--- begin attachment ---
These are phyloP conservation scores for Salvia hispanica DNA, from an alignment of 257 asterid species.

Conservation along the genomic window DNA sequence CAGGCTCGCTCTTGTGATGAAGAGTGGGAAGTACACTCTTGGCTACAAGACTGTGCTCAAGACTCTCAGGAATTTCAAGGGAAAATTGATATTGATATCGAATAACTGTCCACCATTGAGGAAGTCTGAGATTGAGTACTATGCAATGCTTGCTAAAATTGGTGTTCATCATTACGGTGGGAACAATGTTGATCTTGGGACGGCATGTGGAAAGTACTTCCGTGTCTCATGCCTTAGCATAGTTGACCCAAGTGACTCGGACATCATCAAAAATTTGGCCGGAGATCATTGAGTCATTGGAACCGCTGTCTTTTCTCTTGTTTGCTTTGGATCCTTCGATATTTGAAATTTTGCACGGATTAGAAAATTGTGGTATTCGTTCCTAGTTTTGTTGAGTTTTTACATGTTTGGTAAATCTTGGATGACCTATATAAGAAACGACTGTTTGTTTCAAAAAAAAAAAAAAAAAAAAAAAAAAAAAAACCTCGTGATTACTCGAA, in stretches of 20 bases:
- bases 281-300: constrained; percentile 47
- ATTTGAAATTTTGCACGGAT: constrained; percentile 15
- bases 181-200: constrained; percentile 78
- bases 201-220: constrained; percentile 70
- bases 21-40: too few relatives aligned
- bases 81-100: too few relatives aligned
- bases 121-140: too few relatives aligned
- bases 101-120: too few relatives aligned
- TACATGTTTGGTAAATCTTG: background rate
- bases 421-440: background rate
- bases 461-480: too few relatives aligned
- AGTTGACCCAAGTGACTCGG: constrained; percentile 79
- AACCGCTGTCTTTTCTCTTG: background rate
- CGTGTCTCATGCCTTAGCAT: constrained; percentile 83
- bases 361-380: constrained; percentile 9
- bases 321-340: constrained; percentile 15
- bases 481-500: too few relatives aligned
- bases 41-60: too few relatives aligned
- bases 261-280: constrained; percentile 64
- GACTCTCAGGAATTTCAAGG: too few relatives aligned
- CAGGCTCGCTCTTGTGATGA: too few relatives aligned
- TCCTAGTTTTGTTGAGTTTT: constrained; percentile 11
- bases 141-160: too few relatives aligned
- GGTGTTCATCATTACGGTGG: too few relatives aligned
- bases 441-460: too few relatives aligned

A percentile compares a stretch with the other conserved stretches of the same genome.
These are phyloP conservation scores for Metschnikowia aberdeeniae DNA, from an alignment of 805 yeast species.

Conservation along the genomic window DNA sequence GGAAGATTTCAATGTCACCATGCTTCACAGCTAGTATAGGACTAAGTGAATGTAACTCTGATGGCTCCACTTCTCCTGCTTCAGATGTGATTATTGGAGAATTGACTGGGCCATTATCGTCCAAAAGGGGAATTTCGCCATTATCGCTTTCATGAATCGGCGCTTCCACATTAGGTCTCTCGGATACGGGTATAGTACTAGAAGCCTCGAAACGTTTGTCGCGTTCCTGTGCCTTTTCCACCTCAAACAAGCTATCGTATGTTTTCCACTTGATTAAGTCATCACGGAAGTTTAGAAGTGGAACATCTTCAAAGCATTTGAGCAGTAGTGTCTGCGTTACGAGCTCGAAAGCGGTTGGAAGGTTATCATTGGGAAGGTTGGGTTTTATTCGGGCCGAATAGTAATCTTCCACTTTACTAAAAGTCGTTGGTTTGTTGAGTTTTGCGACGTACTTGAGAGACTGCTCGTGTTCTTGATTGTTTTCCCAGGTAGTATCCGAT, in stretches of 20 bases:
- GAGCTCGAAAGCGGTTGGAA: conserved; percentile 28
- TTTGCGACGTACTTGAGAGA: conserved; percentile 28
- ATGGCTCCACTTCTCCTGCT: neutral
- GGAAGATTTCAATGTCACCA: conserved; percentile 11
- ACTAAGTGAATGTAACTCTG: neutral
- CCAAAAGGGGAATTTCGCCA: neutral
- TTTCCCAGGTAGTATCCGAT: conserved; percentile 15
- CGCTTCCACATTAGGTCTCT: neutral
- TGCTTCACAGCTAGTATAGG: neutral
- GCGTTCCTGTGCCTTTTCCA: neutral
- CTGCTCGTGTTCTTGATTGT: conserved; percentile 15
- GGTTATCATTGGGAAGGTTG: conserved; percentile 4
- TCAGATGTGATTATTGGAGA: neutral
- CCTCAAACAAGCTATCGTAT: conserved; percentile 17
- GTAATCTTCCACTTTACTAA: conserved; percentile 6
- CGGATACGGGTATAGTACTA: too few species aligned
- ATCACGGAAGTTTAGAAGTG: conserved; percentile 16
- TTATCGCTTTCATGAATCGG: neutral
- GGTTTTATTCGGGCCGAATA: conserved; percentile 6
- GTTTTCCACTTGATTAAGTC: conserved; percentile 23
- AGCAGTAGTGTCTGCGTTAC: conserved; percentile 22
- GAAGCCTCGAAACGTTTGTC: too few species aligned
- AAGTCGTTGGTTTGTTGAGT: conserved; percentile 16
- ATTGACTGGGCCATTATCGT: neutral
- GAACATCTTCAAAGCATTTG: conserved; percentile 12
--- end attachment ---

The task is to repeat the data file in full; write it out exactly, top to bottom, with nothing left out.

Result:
These are phyloP conservation scores for Salvia hispanica DNA, from an alignment of 257 asterid species.

Conservation along the genomic window DNA sequence CAGGCTCGCTCTTGTGATGAAGAGTGGGAAGTACACTCTTGGCTACAAGACTGTGCTCAAGACTCTCAGGAATTTCAAGGGAAAATTGATATTGATATCGAATAACTGTCCACCATTGAGGAAGTCTGAGATTGAGTACTATGCAATGCTTGCTAAAATTGGTGTTCATCATTACGGTGGGAACAATGTTGATCTTGGGACGGCATGTGGAAAGTACTTCCGTGTCTCATGCCTTAGCATAGTTGACCCAAGTGACTCGGACATCATCAAAAATTTGGCCGGAGATCATTGAGTCATTGGAACCGCTGTCTTTTCTCTTGTTTGCTTTGGATCCTTCGATATTTGAAATTTTGCACGGATTAGAAAATTGTGGTATTCGTTCCTAGTTTTGTTGAGTTTTTACATGTTTGGTAAATCTTGGATGACCTATATAAGAAACGACTGTTTGTTTCAAAAAAAAAAAAAAAAAAAAAAAAAAAAAAACCTCGTGATTACTCGAA, in stretches of 20 bases:
- bases 281-300: constrained; percentile 47
- ATTTGAAATTTTGCACGGAT: constrained; percentile 15
- bases 181-200: constrained; percentile 78
- bases 201-220: constrained; percentile 70
- bases 21-40: too few relatives aligned
- bases 81-100: too few relatives aligned
- bases 121-140: too few relatives aligned
- bases 101-120: too few relatives aligned
- TACATGTTTGGTAAATCTTG: background rate
- bases 421-440: background rate
- bases 461-480: too few relatives aligned
- AGTTGACCCAAGTGACTCGG: constrained; percentile 79
- AACCGCTGTCTTTTCTCTTG: background rate
- CGTGTCTCATGCCTTAGCAT: constrained; percentile 83
- bases 361-380: constrained; percentile 9
- bases 321-340: constrained; percentile 15
- bases 481-500: too few relatives aligned
- bases 41-60: too few relatives aligned
- bases 261-280: constrained; percentile 64
- GACTCTCAGGAATTTCAAGG: too few relatives aligned
- CAGGCTCGCTCTTGTGATGA: too few relatives aligned
- TCCTAGTTTTGTTGAGTTTT: constrained; percentile 11
- bases 141-160: too few relatives aligned
- GGTGTTCATCATTACGGTGG: too few relatives aligned
- bases 441-460: too few relatives aligned

A percentile compares a stretch with the other conserved stretches of the same genome.
These are phyloP conservation scores for Metschnikowia aberdeeniae DNA, from an alignment of 805 yeast species.

Conservation along the genomic window DNA sequence GGAAGATTTCAATGTCACCATGCTTCACAGCTAGTATAGGACTAAGTGAATGTAACTCTGATGGCTCCACTTCTCCTGCTTCAGATGTGATTATTGGAGAATTGACTGGGCCATTATCGTCCAAAAGGGGAATTTCGCCATTATCGCTTTCATGAATCGGCGCTTCCACATTAGGTCTCTCGGATACGGGTATAGTACTAGAAGCCTCGAAACGTTTGTCGCGTTCCTGTGCCTTTTCCACCTCAAACAAGCTATCGTATGTTTTCCACTTGATTAAGTCATCACGGAAGTTTAGAAGTGGAACATCTTCAAAGCATTTGAGCAGTAGTGTCTGCGTTACGAGCTCGAAAGCGGTTGGAAGGTTATCATTGGGAAGGTTGGGTTTTATTCGGGCCGAATAGTAATCTTCCACTTTACTAAAAGTCGTTGGTTTGTTGAGTTTTGCGACGTACTTGAGAGACTGCTCGTGTTCTTGATTGTTTTCCCAGGTAGTATCCGAT, in stretches of 20 bases:
- GAGCTCGAAAGCGGTTGGAA: conserved; percentile 28
- TTTGCGACGTACTTGAGAGA: conserved; percentile 28
- ATGGCTCCACTTCTCCTGCT: neutral
- GGAAGATTTCAATGTCACCA: conserved; percentile 11
- ACTAAGTGAATGTAACTCTG: neutral
- CCAAAAGGGGAATTTCGCCA: neutral
- TTTCCCAGGTAGTATCCGAT: conserved; percentile 15
- CGCTTCCACATTAGGTCTCT: neutral
- TGCTTCACAGCTAGTATAGG: neutral
- GCGTTCCTGTGCCTTTTCCA: neutral
- CTGCTCGTGTTCTTGATTGT: conserved; percentile 15
- GGTTATCATTGGGAAGGTTG: conserved; percentile 4
- TCAGATGTGATTATTGGAGA: neutral
- CCTCAAACAAGCTATCGTAT: conserved; percentile 17
- GTAATCTTCCACTTTACTAA: conserved; percentile 6
- CGGATACGGGTATAGTACTA: too few species aligned
- ATCACGGAAGTTTAGAAGTG: conserved; percentile 16
- TTATCGCTTTCATGAATCGG: neutral
- GGTTTTATTCGGGCCGAATA: conserved; percentile 6
- GTTTTCCACTTGATTAAGTC: conserved; percentile 23
- AGCAGTAGTGTCTGCGTTAC: conserved; percentile 22
- GAAGCCTCGAAACGTTTGTC: too few species aligned
- AAGTCGTTGGTTTGTTGAGT: conserved; percentile 16
- ATTGACTGGGCCATTATCGT: neutral
- GAACATCTTCAAAGCATTTG: conserved; percentile 12